13 Platinum Negotiating Ideas
Life is a continuous
From an early age kids "learn" to negotiate. They play mom
against dad. Or the babysitter. Brother against sister. Friend vs. friend.
Kids negotiate how much television to watch, washing the dishes, mowing
the grass, their allowance for the week, cleaning their room, attending
a concert or amusement park or a day at the water slide.
Ditto in school. A homework assignment due date. A pre-game workout in
the gym. The brown bag lunch mom sent vs. the cafeteria offering. Their
locker location. The physics teacher in their senior year. And always
"Real" life is an ongoing, moving and some would say never
This carries over into the workplace. What time you show up for work.
When a specific assignment is to be finished. Time off. Your work station
location - sometimes your work mates. Certainly the tools you work with.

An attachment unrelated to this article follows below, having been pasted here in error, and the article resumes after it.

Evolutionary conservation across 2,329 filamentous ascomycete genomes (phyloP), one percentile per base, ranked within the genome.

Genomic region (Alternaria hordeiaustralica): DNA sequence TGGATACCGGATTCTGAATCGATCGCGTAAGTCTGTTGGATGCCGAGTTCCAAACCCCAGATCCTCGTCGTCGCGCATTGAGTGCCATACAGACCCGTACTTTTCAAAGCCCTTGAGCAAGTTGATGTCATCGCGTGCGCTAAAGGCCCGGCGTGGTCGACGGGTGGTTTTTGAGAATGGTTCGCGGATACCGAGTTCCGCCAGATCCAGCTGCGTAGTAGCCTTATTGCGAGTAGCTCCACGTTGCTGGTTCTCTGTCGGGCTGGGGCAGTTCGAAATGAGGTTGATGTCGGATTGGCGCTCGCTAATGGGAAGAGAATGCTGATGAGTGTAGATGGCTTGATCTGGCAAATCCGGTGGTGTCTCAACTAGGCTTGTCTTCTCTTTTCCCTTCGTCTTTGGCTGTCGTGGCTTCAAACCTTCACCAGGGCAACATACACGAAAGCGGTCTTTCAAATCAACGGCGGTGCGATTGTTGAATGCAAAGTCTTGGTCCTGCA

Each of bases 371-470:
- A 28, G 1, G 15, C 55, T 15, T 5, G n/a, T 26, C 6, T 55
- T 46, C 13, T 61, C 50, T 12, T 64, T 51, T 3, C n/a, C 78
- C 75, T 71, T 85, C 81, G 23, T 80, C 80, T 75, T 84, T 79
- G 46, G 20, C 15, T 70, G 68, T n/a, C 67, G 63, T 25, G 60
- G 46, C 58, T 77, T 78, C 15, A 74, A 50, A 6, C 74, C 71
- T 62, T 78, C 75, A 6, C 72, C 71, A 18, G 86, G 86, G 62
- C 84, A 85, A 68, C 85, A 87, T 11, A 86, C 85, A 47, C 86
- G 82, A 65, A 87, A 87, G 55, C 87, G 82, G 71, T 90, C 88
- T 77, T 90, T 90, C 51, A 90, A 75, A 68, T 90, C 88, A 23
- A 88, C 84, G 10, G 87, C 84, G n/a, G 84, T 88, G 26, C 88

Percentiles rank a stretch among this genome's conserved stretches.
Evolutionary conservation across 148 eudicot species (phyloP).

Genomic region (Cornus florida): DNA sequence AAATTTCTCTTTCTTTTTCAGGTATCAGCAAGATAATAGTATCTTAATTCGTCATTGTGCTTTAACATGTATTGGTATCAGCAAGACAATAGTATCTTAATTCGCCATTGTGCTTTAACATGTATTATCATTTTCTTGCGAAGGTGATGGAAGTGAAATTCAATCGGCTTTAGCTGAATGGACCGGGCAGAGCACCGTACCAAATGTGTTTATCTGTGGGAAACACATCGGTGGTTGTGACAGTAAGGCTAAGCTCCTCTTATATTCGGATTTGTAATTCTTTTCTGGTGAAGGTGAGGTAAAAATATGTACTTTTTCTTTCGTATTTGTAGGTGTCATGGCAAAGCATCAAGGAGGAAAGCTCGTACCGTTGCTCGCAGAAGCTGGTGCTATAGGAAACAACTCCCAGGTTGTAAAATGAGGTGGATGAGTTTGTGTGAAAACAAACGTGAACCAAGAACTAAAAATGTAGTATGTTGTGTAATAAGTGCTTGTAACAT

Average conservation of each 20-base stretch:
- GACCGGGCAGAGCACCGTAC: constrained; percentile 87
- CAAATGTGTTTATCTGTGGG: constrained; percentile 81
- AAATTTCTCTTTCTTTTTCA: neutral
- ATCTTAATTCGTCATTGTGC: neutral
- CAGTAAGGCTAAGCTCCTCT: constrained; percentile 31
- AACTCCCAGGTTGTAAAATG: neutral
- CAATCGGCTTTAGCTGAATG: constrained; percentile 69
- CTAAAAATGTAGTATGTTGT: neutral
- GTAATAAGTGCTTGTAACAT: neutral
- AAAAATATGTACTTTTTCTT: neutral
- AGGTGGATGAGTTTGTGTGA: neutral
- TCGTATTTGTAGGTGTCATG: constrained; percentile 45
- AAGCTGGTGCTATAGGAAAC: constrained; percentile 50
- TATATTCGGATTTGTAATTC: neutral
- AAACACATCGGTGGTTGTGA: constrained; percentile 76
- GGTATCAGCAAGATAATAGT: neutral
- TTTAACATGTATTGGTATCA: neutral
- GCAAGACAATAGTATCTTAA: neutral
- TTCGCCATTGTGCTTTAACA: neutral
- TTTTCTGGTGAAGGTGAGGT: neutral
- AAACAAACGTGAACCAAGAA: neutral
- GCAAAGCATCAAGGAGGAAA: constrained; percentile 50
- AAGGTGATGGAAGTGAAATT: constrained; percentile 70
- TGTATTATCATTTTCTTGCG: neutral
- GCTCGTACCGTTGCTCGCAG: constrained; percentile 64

Negotiation is a major part of every sales situation. And frequently
what selection of advertising, marketing, PR, merchandising and sales
promotion you elect to support sales.
Let's look at 13 Platinum Negotiating Ideas you
can use in marketing and sales. Ideas to gain you more of what you feel
you need to be successful.
1. Do your homework before hand
It is almost impossible to know too much. There is no such thing as too
Yes, there are experts. And one or more of them may be helpful to you.
Helpful in "pouring" the right information into you. Yet, information
alone will never insure a successful negotiation. Knowing what that info
means and what part of it is most important to those you're negotiating
with is key. That's the knowledge part.
"Digging" through sources is an enlightening process. A helper
or assistant may make your search shorter and more thorough. Still, part
of what I've learned is you need to dig yourself. To find what you find.
To learn what you learn. It is truly amazing what "pops" when
And it is all part of being ready - at least as ready as the other guy